This post from Kiel Johnson comes in response to news announced today that the Portland Bureau of Transportation has decided to route the Lloyd to Woodlawn Neighborhood Greenway on 9th Avenue.
“9th Avenue will become the greenway.”
The words put finality on years of advocacy, countless hours spent knocking on doors, talking with neighbors, making yard signs, and writing letters. This past Sunday my living room was overflowing with my fellow neighbors and their children who live on 7th. They had come hoping to hear something different. Nick Falbo, the PBOT project manager, had come to deliver to news. A member of one family immediately walked out the door. No one knew quite what to do next.
BikePortland supporter and contributor Kiel Johnson (owner of the Go By Bike valet) has been working to create more support for a neighborhood greenway on 7th Avenue as part of PBOT’s Lloyd-to-Woodlawn project. This is his latest post in a series.
You don’t need to change the world to make a difference.
That’s what I’ve learned from these past few months of hunkering down on my advocacy for a NE 7th Avenue neighborhood greenway. If built as proposed, the project would transform 7th — from I-84 to Woodlawn — into a street where safety of all users is the priority.[Read more…]
Thursday’s passage of the Central City in Motion plan will be remembered as a crucial moment in Portland’s history. I was sitting in the back of council chambers on Thursday with Ryan Hashagen from Better Block and during the testimony we both reflected on the passage of the Portland Bicycle Master Plan eight years ago.
In an opinion piece published by The Oregonian, on his Facebook page, and on local TV news, Mark said he was victimized by a man on a bike who yelled at him and pounded on his car after the two were involved in a close-call near the Moda Center on October 22nd. Then a few days later Mark said he woke up and realized all four tires of his car had been slashed and someone had left a spooky and threatening note on his windshield.
Unfortunately that’s the full extent of the story most people heard. As such, it probably only served to perpetuate existing biases people have about each other.
But it’s what happened after the initial news cycle that I think is worth remembering about this story.
After three days of knocking on doors inviting our neighbors to an ice cream social to discuss the proposed Lloyd to Woodlawn Neighborhood Greenway, it was time to find out if anyone would actually show up.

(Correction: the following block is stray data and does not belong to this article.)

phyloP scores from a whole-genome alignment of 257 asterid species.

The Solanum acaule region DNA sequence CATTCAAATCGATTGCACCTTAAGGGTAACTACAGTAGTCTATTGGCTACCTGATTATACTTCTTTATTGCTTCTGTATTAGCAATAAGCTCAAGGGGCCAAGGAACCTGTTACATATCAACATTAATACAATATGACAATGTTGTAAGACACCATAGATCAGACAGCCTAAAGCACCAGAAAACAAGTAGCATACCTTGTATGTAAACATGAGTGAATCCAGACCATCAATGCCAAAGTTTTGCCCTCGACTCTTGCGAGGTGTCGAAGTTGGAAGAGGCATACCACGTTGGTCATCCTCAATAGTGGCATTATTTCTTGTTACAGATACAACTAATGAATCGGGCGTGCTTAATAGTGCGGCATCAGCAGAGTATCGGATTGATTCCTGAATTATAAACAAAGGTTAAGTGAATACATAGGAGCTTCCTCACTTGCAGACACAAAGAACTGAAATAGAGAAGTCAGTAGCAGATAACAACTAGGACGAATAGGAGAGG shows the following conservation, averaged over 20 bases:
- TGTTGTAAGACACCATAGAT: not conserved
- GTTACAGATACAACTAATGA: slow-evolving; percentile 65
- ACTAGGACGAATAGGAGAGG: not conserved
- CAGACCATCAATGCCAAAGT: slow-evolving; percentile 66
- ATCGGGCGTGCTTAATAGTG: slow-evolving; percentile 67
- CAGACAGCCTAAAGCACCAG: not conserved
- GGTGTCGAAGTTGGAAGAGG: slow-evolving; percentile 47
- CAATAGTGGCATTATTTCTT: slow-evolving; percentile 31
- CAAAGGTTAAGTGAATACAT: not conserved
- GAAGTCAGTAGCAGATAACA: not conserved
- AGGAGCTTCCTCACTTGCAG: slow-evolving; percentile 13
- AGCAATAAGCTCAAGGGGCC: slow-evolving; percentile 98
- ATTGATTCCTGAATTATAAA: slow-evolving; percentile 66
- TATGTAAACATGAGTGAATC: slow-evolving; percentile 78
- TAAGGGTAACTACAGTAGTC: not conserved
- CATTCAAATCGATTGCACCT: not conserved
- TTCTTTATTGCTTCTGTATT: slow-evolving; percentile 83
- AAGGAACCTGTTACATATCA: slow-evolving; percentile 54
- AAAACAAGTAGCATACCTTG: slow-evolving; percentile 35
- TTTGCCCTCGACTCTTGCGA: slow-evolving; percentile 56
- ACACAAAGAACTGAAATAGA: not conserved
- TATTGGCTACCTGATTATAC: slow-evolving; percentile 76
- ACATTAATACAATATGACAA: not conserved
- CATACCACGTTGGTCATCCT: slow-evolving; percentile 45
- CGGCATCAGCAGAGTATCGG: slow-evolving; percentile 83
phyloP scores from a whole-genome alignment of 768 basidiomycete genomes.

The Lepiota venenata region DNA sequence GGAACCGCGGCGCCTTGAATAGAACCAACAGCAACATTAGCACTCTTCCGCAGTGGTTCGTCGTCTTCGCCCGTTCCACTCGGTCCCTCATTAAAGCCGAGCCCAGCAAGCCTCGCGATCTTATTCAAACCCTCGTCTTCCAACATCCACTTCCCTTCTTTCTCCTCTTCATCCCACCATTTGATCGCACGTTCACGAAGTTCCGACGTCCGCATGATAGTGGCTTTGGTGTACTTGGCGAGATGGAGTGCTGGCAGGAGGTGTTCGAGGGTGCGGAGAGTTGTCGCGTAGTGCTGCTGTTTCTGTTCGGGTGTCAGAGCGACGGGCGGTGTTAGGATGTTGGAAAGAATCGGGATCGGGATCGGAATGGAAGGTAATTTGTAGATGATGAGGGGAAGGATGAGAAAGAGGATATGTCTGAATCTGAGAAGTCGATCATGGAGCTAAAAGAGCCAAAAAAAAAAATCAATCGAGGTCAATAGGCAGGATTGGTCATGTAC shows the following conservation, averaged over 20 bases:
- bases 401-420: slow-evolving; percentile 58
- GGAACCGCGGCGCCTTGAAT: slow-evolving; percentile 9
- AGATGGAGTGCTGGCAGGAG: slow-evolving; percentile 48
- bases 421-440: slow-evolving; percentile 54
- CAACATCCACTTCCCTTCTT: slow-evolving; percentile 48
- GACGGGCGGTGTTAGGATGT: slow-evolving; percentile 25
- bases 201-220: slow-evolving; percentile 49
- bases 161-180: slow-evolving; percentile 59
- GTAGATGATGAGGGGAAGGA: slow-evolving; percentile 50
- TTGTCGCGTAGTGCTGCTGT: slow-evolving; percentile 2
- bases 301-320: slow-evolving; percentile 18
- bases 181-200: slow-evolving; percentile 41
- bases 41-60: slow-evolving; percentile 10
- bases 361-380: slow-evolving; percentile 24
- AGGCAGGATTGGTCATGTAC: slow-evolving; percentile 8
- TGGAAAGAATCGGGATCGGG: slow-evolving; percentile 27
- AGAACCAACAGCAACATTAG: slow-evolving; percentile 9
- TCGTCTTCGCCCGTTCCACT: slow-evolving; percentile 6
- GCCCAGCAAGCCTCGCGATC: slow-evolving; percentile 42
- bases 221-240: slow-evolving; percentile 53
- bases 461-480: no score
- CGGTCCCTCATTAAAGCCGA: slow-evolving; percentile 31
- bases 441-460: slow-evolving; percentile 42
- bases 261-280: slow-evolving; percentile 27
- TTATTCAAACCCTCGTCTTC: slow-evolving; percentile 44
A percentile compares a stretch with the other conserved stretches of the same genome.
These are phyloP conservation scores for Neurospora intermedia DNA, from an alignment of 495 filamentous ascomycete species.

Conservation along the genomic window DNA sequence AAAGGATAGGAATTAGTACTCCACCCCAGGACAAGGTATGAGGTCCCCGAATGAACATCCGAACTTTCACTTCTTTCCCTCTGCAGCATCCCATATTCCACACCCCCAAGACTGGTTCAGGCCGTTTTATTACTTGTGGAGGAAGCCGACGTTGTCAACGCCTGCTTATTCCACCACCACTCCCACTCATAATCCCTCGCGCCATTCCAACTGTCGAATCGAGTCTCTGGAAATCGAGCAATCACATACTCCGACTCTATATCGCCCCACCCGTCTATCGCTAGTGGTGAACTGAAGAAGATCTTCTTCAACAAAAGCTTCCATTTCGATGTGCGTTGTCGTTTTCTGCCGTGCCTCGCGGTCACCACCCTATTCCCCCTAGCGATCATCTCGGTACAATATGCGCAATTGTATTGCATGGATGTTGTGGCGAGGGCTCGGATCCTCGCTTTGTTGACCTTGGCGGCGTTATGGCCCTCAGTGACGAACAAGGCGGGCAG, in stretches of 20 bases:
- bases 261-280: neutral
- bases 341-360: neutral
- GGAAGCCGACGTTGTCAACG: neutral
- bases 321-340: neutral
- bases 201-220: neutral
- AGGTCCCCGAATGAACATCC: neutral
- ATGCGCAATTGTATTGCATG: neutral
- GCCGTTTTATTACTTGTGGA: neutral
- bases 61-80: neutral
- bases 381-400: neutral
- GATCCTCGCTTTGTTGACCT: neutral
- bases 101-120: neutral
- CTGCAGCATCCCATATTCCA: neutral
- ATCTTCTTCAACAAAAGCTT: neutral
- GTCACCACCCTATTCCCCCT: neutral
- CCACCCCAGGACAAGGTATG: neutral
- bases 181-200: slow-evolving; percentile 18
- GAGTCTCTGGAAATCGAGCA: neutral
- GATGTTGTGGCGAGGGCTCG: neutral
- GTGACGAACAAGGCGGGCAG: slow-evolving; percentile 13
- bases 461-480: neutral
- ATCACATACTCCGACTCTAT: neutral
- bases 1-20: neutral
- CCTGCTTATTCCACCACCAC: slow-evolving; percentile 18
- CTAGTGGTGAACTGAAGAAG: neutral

This is the second post by Kiel Johnson in a series about his effort to talk to his neighbors about the Lloyd to Woodlawn neighborhood greenway project.
This past week my wife Kate and I went door-to-door from NE 7th and Alberta to NE Thompson inviting people to an ice cream social to talk about the proposed Lloyd to Woodlawn Neighborhood Greenway. As I shared last week, the purpose of the event was to create a low-stress place for neighbors to meet each other and share their opinions about the proposal that would add diverters and create a new family-friendly bikeway between I-84 in the Lloyd to Dekum Street in Woodlawn.
For a 32-year-old, knocking on the doors of complete strangers is not the easiest thing to do.
Portlanders are still coming to grips with the traffic violence experienced downtown on Friday. While details about 61-year-old Greg Porter continue to trickle out and the women he hit still recover at an area hospital, leaders in the transportation reform community are moving from grief and shock into action.
Kiel Johnson and Sarah Iannarone (both familiar names to BikePortland readers) are organizing an event next Tuesday (June 5th) that aims to promote an inclusive Portland. Here’s the event description:[Read more…]
A quarter-mile of Portlanders lined Southwest Naito Parkway’s temporary protected bike lane Thursday evening to form bollards with their bodies and call for the next “Better Naito” to be permanent.
This is a subscriber post by Kiel Johnson of Go By Bike.
At 6 p.m. tonight, join me and your fellow bike enthusiasts for what could be, if we want it to be, the biggest bicycling demonstration in Portland’s history. Together we will stand against the complacency that has told us that more biking is inevitable if we only do nothing.
We all know how to get more people biking, but it will only happen when enough people in Portland stand and demand it as loudly and as often as they can.
Each bike lane that we add or take away tells a story about who we are and what kind of place we want to live in. Are we a city that fosters health, community, and environmental stewardship? Or are we a city that breathes the same polluted air and sits in the same traffic as most of the rest of the United States? Tonight, I choose to help make a city where biking is accessible and safe for all; where we prioritize people who move through our city in ways that make us appreciate one another; where we build bridges that connect communities instead of rivers of cars to separate us.